In a statement released soon after the FDA’s, Magellan said that the agency had issued a Refuse to Accept (RTA) letter for the Hyde PMTAs—an entirely different FDA response than an MDO. An RTA letter is a notice that some basic technical requirement for successful PMTA submission has not been met. When an RTA determination is made, the application is unable to proceed to scientific review.
According to the company, the FDA’s communication to Magellan made clear that the agency did not conduct the scientific review on which it claims to have based the alleged marketing denial orders. In fact, Magellan says the Refuse to Accept determination was based on a single missing document: ”a sworn certification related to the translation of certain components of the application.”
Magellan calls the FDA claim it issued an MDO a “glaring error.” But if Magellan is correct in its assertion that no MDO has been issued, the FDA’s statement goes far beyond an error. It is either evidence of supreme incompetence, or an outright lie intended to deceive the public and the many reporters that published stories claiming that Hyde products had received MDOs and had been ordered off the market.
Magellan says its attorney has “demanded that FDA not only retract the press statement it made but also issue a corrective statement making clear that FDA did not issue an MDO to Magellan and that it has not yet conducted a scientific review of Magellan’s products.”
An update to my earlier story on NYTS. FDA has issued a warning letter to Puff and an MDO to Hyde. Will be very interesting to see if these are the first companies FDA throws the book at, or if the companies try to challenge FDA. https://t.co/HLJoUJhiog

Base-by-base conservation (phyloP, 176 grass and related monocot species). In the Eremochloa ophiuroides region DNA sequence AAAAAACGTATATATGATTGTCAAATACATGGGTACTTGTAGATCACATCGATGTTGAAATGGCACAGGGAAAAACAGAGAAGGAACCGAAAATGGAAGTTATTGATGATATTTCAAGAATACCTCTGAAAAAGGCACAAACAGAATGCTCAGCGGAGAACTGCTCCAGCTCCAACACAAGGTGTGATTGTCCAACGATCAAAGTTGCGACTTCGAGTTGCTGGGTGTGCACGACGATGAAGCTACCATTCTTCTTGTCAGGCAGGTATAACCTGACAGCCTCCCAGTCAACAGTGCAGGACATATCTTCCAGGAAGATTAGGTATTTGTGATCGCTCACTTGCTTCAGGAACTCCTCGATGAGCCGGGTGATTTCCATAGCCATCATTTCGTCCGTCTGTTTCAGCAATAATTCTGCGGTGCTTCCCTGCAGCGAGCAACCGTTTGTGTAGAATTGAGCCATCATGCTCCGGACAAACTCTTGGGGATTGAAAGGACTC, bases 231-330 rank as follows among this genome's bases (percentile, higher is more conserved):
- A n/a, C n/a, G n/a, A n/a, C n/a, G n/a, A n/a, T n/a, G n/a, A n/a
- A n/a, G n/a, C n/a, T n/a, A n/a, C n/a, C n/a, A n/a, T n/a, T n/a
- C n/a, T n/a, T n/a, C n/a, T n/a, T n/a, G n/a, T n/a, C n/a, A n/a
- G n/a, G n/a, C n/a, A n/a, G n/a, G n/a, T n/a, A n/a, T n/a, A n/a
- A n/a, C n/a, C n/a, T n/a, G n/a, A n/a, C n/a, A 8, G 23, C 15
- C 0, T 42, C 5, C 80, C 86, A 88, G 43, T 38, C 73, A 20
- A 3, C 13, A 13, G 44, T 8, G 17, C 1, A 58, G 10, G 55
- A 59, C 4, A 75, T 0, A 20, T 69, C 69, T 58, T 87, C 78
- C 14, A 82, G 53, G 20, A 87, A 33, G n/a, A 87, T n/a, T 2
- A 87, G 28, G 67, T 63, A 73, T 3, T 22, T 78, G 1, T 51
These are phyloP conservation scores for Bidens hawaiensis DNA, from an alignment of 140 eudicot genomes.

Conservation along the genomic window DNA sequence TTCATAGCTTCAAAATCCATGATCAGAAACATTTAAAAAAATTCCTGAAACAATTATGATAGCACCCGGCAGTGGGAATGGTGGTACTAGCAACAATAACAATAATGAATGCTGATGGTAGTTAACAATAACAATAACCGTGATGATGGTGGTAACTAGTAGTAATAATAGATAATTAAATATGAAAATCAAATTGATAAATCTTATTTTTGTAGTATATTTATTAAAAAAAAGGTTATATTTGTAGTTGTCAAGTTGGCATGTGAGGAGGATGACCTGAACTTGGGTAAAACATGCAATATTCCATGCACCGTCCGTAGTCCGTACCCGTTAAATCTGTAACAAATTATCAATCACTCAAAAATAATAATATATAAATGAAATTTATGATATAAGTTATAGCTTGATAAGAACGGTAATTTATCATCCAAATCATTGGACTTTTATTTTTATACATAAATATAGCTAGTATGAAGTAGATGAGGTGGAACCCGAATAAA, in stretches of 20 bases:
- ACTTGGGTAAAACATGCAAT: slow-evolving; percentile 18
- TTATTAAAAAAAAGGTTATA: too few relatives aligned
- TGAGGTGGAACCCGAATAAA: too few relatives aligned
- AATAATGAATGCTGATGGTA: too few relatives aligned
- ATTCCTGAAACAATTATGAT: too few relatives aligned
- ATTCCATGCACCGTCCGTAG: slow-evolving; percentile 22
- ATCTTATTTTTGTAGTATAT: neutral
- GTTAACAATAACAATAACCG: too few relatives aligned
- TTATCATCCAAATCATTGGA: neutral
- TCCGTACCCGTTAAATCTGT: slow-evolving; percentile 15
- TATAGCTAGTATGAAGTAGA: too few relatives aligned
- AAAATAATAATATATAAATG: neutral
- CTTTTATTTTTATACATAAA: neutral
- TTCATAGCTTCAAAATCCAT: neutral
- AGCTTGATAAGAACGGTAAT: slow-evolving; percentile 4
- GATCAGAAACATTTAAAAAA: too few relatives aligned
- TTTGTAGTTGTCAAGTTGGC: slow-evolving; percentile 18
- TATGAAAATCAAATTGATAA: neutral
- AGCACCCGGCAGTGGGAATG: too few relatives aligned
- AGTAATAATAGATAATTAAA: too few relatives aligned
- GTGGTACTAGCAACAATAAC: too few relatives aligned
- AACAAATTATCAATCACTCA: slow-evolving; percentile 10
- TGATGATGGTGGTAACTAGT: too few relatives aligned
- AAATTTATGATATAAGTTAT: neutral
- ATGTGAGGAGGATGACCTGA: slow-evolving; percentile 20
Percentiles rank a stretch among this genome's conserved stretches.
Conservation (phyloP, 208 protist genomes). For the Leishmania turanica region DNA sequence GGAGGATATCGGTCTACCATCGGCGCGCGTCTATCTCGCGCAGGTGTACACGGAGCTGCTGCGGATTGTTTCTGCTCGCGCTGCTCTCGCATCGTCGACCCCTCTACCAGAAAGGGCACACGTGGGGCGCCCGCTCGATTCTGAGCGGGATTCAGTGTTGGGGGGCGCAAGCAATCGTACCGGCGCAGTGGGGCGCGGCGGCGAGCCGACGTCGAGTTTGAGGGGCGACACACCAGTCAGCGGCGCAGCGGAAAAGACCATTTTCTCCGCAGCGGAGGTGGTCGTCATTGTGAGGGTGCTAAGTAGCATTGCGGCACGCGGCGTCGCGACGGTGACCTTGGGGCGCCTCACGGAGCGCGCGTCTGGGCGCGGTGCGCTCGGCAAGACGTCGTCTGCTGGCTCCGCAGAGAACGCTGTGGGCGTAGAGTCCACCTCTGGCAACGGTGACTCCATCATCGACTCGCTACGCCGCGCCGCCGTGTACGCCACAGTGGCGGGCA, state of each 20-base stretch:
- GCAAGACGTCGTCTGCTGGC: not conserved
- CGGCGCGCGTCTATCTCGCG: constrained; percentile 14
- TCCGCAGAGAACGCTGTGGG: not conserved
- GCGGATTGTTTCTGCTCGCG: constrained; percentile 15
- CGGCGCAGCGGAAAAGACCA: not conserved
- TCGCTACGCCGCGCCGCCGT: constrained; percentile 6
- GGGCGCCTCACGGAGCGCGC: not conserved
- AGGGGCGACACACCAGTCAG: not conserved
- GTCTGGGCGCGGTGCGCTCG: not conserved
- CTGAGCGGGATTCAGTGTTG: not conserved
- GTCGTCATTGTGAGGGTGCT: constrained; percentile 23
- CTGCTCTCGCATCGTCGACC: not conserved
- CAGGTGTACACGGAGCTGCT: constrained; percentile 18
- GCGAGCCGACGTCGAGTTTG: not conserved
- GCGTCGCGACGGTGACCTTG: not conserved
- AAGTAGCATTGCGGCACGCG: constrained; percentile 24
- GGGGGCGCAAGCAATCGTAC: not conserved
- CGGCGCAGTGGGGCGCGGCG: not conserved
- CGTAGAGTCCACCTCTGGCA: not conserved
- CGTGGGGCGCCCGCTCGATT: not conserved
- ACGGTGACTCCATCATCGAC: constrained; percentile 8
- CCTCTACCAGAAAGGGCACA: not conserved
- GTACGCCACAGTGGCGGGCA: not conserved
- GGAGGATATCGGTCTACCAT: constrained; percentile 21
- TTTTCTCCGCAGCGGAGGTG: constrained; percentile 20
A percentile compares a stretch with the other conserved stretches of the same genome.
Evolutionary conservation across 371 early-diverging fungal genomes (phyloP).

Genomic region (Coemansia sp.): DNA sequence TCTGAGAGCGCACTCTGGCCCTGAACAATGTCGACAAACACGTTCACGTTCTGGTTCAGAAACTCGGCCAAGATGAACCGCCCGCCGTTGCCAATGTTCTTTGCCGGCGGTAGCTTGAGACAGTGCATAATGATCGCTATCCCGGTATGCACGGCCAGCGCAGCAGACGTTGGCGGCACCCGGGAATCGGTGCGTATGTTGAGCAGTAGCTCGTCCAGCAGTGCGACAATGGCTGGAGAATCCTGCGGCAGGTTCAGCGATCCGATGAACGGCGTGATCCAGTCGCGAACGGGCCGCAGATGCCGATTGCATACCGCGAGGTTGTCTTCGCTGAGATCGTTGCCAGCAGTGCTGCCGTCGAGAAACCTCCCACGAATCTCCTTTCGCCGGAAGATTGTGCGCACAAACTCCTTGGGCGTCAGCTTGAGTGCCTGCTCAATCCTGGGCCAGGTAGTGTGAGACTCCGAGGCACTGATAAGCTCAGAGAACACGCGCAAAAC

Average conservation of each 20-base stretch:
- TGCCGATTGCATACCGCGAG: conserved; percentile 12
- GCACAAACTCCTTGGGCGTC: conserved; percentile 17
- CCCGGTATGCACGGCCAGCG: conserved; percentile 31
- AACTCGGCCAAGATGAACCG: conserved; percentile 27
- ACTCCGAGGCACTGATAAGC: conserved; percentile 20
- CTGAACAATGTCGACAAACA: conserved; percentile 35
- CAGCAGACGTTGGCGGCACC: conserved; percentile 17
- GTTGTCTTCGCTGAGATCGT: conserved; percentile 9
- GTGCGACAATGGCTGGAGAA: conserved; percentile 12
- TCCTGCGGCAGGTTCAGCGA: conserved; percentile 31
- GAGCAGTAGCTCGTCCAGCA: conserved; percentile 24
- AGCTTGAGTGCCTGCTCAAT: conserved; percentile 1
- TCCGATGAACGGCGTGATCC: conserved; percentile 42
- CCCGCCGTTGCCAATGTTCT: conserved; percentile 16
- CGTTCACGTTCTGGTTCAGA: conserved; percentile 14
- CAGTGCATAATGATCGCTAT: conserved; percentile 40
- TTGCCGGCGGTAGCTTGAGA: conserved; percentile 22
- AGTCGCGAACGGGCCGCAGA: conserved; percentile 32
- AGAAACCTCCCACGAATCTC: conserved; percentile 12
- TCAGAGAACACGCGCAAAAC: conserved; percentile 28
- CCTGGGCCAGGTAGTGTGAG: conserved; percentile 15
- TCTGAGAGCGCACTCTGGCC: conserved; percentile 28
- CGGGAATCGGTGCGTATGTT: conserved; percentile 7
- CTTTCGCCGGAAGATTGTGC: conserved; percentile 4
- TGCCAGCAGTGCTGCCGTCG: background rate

— Nicholas Florko (@NicholasFlorko) October 6, 2022
The FDA was granted regulatory authority over synthetic nicotine products by Congress in March. The law took effect in April, and manufacturers were given a month—until May 14—to submit premarket tobacco applications (PMTAs), and two additional months to continue selling products with pending PMTAs. When the grace period ended July 13, all synthetic nicotine-based products became subject to FDA enforcement, although the agency has apparently not yet taken action against products for which PMTAs are still pending.
We reported more than two months ago that the FDA had changed some forms required for PMTA acceptance just before the submission deadline for vape products made with synthetic nicotine. This may have been done deliberately to allow the agency to easily eliminate thousands of applications by making RTA determinations, rather than have to slog through the full PMTA review process. In fact, CTP Director Brian King bragged in August that “In the past three weeks alone, FDA has issued refuse-to-accept (RTA) letters for more than 88,000 products in applications that do not meet the criteria for acceptance.”
Dozens of small vaping manufacturers have challenged FDA’s marketing denials in court. Magellan Technology already has pending litigation against the agency—a petition for review in the Second Circuit Court of Appeals of an MDO issued last year for Magellan’s pod-based Juno vaping products.
Vaping360 has asked the FDA for confirmation that it issued MDOs for the Hyde products in question, but press officials are off today (for the federal holiday). We will update the story when the agency responds.